Teaching and curriculum: All the teachers we observed were extremely knowledgeable, passionate, and creative. Lessons are fast-paced, cover content in detail, and often mimicked a college lecture with a touch of teen-nurturing. Teachers guide classroom discussions by probing students with thought-provoking questions: "Who has been our helpful friend in genetic engineering?" asked one teacher. "Bacteria," responded one student. In an Advanced Placement U.S. History course, students compared their responses to a survey about "chief moral qualities" with student responses from 1924, which resulted in a highly-engaged conversation about life in the era that ended with the Great Depression. The school's course offerings look like a catalogue from a small college. Students can choose among 11 AP courses, and many electives, such as digital photography, videography, organic chemistry, forensics, philosophy of criminology, music, and drama. Students who develop a passion for a subject also have opportunities to work on in-depth projects and research projects.
Art is also integrated into academic lessons. Walls were covered with student projects. In a science room, a student created mitochondria out of foil, construction paper, and a shoebox, while in a Spanish class a student created a poster size Facebook page in Spanish.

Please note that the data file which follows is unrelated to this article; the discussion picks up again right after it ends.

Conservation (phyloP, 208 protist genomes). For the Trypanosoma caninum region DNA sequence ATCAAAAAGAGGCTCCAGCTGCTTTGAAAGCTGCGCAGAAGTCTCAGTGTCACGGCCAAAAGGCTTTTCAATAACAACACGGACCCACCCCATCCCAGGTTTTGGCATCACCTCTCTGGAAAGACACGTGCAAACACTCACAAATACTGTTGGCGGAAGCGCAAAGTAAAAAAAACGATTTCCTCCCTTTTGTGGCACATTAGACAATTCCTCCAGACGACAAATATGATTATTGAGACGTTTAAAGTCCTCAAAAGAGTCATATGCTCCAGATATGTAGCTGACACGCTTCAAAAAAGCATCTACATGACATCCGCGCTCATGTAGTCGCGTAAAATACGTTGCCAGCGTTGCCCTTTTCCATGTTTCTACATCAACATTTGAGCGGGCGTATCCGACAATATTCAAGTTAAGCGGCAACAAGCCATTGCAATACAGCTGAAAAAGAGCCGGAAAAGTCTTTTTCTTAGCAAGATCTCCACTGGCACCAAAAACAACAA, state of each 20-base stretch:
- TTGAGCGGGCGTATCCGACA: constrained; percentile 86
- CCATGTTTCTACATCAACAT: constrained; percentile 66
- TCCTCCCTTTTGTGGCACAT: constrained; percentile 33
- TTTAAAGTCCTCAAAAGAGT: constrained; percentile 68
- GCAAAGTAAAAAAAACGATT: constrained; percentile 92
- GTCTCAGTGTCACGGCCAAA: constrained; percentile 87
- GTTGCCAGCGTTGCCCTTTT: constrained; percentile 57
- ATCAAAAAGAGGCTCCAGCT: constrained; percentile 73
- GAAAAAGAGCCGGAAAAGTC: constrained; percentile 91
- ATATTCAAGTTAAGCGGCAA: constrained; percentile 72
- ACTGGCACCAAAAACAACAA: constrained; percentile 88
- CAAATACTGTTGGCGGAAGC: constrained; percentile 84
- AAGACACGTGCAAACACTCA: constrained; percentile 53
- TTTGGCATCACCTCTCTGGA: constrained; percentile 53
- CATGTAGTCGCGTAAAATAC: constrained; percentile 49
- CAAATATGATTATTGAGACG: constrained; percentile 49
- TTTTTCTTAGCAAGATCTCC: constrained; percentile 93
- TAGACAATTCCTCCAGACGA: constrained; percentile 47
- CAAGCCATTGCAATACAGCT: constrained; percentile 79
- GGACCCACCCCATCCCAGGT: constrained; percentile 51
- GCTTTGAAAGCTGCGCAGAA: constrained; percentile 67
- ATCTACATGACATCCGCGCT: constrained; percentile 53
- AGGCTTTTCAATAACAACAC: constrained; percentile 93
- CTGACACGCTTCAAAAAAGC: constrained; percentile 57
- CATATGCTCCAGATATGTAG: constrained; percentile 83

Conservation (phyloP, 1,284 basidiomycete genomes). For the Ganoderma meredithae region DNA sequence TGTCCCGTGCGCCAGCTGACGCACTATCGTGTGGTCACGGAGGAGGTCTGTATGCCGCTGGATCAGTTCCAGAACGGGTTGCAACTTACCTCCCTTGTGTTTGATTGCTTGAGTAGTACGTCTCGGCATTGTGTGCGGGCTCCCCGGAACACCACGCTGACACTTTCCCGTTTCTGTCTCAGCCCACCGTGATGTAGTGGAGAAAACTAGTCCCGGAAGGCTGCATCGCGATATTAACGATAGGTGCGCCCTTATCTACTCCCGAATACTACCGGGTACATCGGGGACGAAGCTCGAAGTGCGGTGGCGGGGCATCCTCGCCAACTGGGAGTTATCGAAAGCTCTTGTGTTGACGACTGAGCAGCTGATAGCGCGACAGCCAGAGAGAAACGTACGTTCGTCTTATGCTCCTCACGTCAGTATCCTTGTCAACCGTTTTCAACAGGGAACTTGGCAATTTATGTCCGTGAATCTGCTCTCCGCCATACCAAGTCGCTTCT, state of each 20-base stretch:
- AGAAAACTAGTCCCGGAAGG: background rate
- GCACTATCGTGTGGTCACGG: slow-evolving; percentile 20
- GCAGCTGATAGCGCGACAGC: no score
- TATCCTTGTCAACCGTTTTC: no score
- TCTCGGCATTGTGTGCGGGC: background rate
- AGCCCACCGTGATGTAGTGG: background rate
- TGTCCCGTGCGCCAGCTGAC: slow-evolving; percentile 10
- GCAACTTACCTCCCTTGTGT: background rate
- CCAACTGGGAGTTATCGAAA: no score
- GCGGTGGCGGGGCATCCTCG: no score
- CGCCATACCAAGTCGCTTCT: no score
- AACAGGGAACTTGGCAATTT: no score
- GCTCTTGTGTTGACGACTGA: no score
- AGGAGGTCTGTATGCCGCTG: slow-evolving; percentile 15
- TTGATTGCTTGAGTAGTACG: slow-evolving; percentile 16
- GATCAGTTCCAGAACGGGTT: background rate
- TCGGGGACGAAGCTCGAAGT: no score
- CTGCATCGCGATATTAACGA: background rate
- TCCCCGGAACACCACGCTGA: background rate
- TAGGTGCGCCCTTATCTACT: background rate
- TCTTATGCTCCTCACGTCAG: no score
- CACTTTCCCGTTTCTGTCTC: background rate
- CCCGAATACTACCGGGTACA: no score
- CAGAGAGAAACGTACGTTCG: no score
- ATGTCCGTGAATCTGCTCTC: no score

ELRO has an impressive array of clubs, such as the ski/snowboarding club, gardening club, Friday film clubs, and the green team club, which purchased separate recycling trash cans for paper, plastics, and non-recyclable trash. Students can also participate in baseball, basketball, track, cross country running, soccer, softball, tennis, and volleyball.
Family participation: Typically about 40-60 parents attend a PTA meeting, according to Marty Trachtenberg, the school's parent coordinator. The PTA sponsors an annual auction that raises over $30,000. During our visit, Principal Dimitri Saliani often referred to overseas trips and expensive equipment being paid for by a "private donation," although he would not disclose the total amount.